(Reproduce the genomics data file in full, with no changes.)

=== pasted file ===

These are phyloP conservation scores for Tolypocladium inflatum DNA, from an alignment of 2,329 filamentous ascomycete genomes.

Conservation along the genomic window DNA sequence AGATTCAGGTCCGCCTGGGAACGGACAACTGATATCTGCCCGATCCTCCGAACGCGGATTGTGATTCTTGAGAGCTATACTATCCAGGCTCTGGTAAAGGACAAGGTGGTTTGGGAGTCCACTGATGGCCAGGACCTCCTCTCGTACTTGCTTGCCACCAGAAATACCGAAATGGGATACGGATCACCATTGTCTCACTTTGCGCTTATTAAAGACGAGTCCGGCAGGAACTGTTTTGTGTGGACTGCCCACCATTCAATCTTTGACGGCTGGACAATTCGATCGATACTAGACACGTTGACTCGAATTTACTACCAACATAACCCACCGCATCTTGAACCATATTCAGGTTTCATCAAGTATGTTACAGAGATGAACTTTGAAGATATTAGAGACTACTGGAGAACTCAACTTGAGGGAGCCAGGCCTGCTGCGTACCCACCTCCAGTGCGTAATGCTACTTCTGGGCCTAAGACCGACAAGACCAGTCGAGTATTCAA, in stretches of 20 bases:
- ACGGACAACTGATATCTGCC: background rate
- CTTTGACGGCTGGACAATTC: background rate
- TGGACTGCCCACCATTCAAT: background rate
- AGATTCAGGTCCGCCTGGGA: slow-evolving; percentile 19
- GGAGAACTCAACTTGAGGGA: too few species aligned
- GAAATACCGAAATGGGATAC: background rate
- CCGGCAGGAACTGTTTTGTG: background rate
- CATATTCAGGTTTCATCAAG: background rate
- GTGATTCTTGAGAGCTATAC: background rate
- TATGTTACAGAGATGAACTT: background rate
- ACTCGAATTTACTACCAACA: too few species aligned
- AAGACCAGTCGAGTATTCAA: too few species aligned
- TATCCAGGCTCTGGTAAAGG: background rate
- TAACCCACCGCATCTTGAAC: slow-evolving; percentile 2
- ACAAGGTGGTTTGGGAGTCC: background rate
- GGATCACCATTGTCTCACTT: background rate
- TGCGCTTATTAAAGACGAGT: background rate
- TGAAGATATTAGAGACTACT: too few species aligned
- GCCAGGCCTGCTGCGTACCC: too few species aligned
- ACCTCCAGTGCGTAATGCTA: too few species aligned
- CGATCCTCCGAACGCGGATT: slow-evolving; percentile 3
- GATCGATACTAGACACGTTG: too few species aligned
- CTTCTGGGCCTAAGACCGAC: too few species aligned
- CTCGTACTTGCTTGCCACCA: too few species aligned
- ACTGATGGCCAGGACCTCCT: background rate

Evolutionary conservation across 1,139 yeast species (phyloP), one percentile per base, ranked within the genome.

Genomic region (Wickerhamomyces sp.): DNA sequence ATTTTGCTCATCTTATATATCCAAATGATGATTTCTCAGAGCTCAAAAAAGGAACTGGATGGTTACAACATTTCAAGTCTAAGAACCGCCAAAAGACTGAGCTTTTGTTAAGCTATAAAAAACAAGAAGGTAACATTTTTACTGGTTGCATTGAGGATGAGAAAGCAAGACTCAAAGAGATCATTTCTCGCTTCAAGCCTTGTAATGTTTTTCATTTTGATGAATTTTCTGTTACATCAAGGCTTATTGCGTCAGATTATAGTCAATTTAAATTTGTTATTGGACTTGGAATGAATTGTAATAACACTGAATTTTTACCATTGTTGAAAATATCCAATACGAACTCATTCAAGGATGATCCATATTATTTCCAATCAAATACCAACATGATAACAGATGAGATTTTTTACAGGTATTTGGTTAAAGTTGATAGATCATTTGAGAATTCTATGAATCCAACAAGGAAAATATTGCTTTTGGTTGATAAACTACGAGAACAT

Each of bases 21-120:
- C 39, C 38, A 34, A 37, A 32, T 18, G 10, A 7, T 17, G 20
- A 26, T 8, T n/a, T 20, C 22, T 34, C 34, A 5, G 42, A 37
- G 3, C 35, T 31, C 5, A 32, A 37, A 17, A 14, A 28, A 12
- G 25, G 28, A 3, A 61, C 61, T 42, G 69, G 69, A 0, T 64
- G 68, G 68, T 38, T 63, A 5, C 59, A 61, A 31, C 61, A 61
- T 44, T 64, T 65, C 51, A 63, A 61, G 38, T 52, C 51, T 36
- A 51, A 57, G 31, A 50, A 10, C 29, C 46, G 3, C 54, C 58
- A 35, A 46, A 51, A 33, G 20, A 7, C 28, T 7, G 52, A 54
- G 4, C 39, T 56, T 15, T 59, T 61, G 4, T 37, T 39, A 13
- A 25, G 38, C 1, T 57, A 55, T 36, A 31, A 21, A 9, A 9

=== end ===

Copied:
These are phyloP conservation scores for Tolypocladium inflatum DNA, from an alignment of 2,329 filamentous ascomycete genomes.

Conservation along the genomic window DNA sequence AGATTCAGGTCCGCCTGGGAACGGACAACTGATATCTGCCCGATCCTCCGAACGCGGATTGTGATTCTTGAGAGCTATACTATCCAGGCTCTGGTAAAGGACAAGGTGGTTTGGGAGTCCACTGATGGCCAGGACCTCCTCTCGTACTTGCTTGCCACCAGAAATACCGAAATGGGATACGGATCACCATTGTCTCACTTTGCGCTTATTAAAGACGAGTCCGGCAGGAACTGTTTTGTGTGGACTGCCCACCATTCAATCTTTGACGGCTGGACAATTCGATCGATACTAGACACGTTGACTCGAATTTACTACCAACATAACCCACCGCATCTTGAACCATATTCAGGTTTCATCAAGTATGTTACAGAGATGAACTTTGAAGATATTAGAGACTACTGGAGAACTCAACTTGAGGGAGCCAGGCCTGCTGCGTACCCACCTCCAGTGCGTAATGCTACTTCTGGGCCTAAGACCGACAAGACCAGTCGAGTATTCAA, in stretches of 20 bases:
- ACGGACAACTGATATCTGCC: background rate
- CTTTGACGGCTGGACAATTC: background rate
- TGGACTGCCCACCATTCAAT: background rate
- AGATTCAGGTCCGCCTGGGA: slow-evolving; percentile 19
- GGAGAACTCAACTTGAGGGA: too few species aligned
- GAAATACCGAAATGGGATAC: background rate
- CCGGCAGGAACTGTTTTGTG: background rate
- CATATTCAGGTTTCATCAAG: background rate
- GTGATTCTTGAGAGCTATAC: background rate
- TATGTTACAGAGATGAACTT: background rate
- ACTCGAATTTACTACCAACA: too few species aligned
- AAGACCAGTCGAGTATTCAA: too few species aligned
- TATCCAGGCTCTGGTAAAGG: background rate
- TAACCCACCGCATCTTGAAC: slow-evolving; percentile 2
- ACAAGGTGGTTTGGGAGTCC: background rate
- GGATCACCATTGTCTCACTT: background rate
- TGCGCTTATTAAAGACGAGT: background rate
- TGAAGATATTAGAGACTACT: too few species aligned
- GCCAGGCCTGCTGCGTACCC: too few species aligned
- ACCTCCAGTGCGTAATGCTA: too few species aligned
- CGATCCTCCGAACGCGGATT: slow-evolving; percentile 3
- GATCGATACTAGACACGTTG: too few species aligned
- CTTCTGGGCCTAAGACCGAC: too few species aligned
- CTCGTACTTGCTTGCCACCA: too few species aligned
- ACTGATGGCCAGGACCTCCT: background rate

Evolutionary conservation across 1,139 yeast species (phyloP), one percentile per base, ranked within the genome.

Genomic region (Wickerhamomyces sp.): DNA sequence ATTTTGCTCATCTTATATATCCAAATGATGATTTCTCAGAGCTCAAAAAAGGAACTGGATGGTTACAACATTTCAAGTCTAAGAACCGCCAAAAGACTGAGCTTTTGTTAAGCTATAAAAAACAAGAAGGTAACATTTTTACTGGTTGCATTGAGGATGAGAAAGCAAGACTCAAAGAGATCATTTCTCGCTTCAAGCCTTGTAATGTTTTTCATTTTGATGAATTTTCTGTTACATCAAGGCTTATTGCGTCAGATTATAGTCAATTTAAATTTGTTATTGGACTTGGAATGAATTGTAATAACACTGAATTTTTACCATTGTTGAAAATATCCAATACGAACTCATTCAAGGATGATCCATATTATTTCCAATCAAATACCAACATGATAACAGATGAGATTTTTTACAGGTATTTGGTTAAAGTTGATAGATCATTTGAGAATTCTATGAATCCAACAAGGAAAATATTGCTTTTGGTTGATAAACTACGAGAACAT

Each of bases 21-120:
- C 39, C 38, A 34, A 37, A 32, T 18, G 10, A 7, T 17, G 20
- A 26, T 8, T n/a, T 20, C 22, T 34, C 34, A 5, G 42, A 37
- G 3, C 35, T 31, C 5, A 32, A 37, A 17, A 14, A 28, A 12
- G 25, G 28, A 3, A 61, C 61, T 42, G 69, G 69, A 0, T 64
- G 68, G 68, T 38, T 63, A 5, C 59, A 61, A 31, C 61, A 61
- T 44, T 64, T 65, C 51, A 63, A 61, G 38, T 52, C 51, T 36
- A 51, A 57, G 31, A 50, A 10, C 29, C 46, G 3, C 54, C 58
- A 35, A 46, A 51, A 33, G 20, A 7, C 28, T 7, G 52, A 54
- G 4, C 39, T 56, T 15, T 59, T 61, G 4, T 37, T 39, A 13
- A 25, G 38, C 1, T 57, A 55, T 36, A 31, A 21, A 9, A 9